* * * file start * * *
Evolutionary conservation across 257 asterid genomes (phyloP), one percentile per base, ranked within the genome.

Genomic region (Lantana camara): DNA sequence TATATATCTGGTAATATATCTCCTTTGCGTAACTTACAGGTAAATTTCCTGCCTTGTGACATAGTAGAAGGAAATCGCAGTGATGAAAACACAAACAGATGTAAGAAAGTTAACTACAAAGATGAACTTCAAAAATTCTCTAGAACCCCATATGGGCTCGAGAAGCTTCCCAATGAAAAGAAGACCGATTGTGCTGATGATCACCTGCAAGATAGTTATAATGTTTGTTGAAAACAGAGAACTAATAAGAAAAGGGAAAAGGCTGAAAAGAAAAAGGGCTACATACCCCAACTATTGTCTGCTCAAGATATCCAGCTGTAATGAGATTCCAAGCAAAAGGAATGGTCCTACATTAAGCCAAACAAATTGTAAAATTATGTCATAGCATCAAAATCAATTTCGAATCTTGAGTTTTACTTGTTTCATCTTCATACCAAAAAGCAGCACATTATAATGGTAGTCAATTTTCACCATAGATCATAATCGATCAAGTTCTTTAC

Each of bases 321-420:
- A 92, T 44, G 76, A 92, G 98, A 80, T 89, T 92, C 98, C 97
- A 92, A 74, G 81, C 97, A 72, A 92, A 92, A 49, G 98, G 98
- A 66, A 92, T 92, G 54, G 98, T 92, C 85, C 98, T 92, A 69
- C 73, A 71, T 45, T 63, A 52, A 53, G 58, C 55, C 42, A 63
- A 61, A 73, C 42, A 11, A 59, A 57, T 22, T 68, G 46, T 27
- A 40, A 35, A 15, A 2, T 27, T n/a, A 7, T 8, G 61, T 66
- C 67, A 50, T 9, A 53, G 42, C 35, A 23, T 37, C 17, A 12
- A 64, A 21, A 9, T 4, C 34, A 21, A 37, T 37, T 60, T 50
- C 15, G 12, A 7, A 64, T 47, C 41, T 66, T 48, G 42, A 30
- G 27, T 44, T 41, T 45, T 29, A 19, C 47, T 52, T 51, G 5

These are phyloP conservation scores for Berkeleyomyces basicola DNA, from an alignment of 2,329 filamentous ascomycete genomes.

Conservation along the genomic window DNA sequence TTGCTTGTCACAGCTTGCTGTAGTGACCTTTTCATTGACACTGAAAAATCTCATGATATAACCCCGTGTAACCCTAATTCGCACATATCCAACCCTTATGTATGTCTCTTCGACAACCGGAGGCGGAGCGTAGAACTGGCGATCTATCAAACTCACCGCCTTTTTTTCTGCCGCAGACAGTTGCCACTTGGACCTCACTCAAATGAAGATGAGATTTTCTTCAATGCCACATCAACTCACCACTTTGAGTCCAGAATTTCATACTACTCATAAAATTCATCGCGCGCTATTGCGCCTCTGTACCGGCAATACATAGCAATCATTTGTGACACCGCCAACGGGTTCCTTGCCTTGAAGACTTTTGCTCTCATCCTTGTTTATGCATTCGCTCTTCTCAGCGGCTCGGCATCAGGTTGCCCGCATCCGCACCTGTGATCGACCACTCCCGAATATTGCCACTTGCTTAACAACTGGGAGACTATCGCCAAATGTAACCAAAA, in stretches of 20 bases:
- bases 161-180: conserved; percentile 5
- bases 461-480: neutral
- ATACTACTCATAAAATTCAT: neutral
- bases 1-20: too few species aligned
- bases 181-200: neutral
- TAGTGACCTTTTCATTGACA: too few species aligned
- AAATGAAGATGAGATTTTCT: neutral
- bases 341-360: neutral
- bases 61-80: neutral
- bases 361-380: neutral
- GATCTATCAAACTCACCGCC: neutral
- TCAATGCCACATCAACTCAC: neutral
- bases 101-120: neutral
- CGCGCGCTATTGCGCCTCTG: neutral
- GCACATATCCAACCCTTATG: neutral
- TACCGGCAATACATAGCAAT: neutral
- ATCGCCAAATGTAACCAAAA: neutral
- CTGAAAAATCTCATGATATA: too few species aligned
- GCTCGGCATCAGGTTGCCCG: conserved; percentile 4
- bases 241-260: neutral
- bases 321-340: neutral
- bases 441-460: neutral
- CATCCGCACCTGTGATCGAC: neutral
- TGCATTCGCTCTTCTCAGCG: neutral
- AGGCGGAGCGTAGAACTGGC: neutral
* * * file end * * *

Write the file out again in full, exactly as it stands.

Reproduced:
Evolutionary conservation across 257 asterid genomes (phyloP), one percentile per base, ranked within the genome.

Genomic region (Lantana camara): DNA sequence TATATATCTGGTAATATATCTCCTTTGCGTAACTTACAGGTAAATTTCCTGCCTTGTGACATAGTAGAAGGAAATCGCAGTGATGAAAACACAAACAGATGTAAGAAAGTTAACTACAAAGATGAACTTCAAAAATTCTCTAGAACCCCATATGGGCTCGAGAAGCTTCCCAATGAAAAGAAGACCGATTGTGCTGATGATCACCTGCAAGATAGTTATAATGTTTGTTGAAAACAGAGAACTAATAAGAAAAGGGAAAAGGCTGAAAAGAAAAAGGGCTACATACCCCAACTATTGTCTGCTCAAGATATCCAGCTGTAATGAGATTCCAAGCAAAAGGAATGGTCCTACATTAAGCCAAACAAATTGTAAAATTATGTCATAGCATCAAAATCAATTTCGAATCTTGAGTTTTACTTGTTTCATCTTCATACCAAAAAGCAGCACATTATAATGGTAGTCAATTTTCACCATAGATCATAATCGATCAAGTTCTTTAC

Each of bases 321-420:
- A 92, T 44, G 76, A 92, G 98, A 80, T 89, T 92, C 98, C 97
- A 92, A 74, G 81, C 97, A 72, A 92, A 92, A 49, G 98, G 98
- A 66, A 92, T 92, G 54, G 98, T 92, C 85, C 98, T 92, A 69
- C 73, A 71, T 45, T 63, A 52, A 53, G 58, C 55, C 42, A 63
- A 61, A 73, C 42, A 11, A 59, A 57, T 22, T 68, G 46, T 27
- A 40, A 35, A 15, A 2, T 27, T n/a, A 7, T 8, G 61, T 66
- C 67, A 50, T 9, A 53, G 42, C 35, A 23, T 37, C 17, A 12
- A 64, A 21, A 9, T 4, C 34, A 21, A 37, T 37, T 60, T 50
- C 15, G 12, A 7, A 64, T 47, C 41, T 66, T 48, G 42, A 30
- G 27, T 44, T 41, T 45, T 29, A 19, C 47, T 52, T 51, G 5

These are phyloP conservation scores for Berkeleyomyces basicola DNA, from an alignment of 2,329 filamentous ascomycete genomes.

Conservation along the genomic window DNA sequence TTGCTTGTCACAGCTTGCTGTAGTGACCTTTTCATTGACACTGAAAAATCTCATGATATAACCCCGTGTAACCCTAATTCGCACATATCCAACCCTTATGTATGTCTCTTCGACAACCGGAGGCGGAGCGTAGAACTGGCGATCTATCAAACTCACCGCCTTTTTTTCTGCCGCAGACAGTTGCCACTTGGACCTCACTCAAATGAAGATGAGATTTTCTTCAATGCCACATCAACTCACCACTTTGAGTCCAGAATTTCATACTACTCATAAAATTCATCGCGCGCTATTGCGCCTCTGTACCGGCAATACATAGCAATCATTTGTGACACCGCCAACGGGTTCCTTGCCTTGAAGACTTTTGCTCTCATCCTTGTTTATGCATTCGCTCTTCTCAGCGGCTCGGCATCAGGTTGCCCGCATCCGCACCTGTGATCGACCACTCCCGAATATTGCCACTTGCTTAACAACTGGGAGACTATCGCCAAATGTAACCAAAA, in stretches of 20 bases:
- bases 161-180: conserved; percentile 5
- bases 461-480: neutral
- ATACTACTCATAAAATTCAT: neutral
- bases 1-20: too few species aligned
- bases 181-200: neutral
- TAGTGACCTTTTCATTGACA: too few species aligned
- AAATGAAGATGAGATTTTCT: neutral
- bases 341-360: neutral
- bases 61-80: neutral
- bases 361-380: neutral
- GATCTATCAAACTCACCGCC: neutral
- TCAATGCCACATCAACTCAC: neutral
- bases 101-120: neutral
- CGCGCGCTATTGCGCCTCTG: neutral
- GCACATATCCAACCCTTATG: neutral
- TACCGGCAATACATAGCAAT: neutral
- ATCGCCAAATGTAACCAAAA: neutral
- CTGAAAAATCTCATGATATA: too few species aligned
- GCTCGGCATCAGGTTGCCCG: conserved; percentile 4
- bases 241-260: neutral
- bases 321-340: neutral
- bases 441-460: neutral
- CATCCGCACCTGTGATCGAC: neutral
- TGCATTCGCTCTTCTCAGCG: neutral
- AGGCGGAGCGTAGAACTGGC: neutral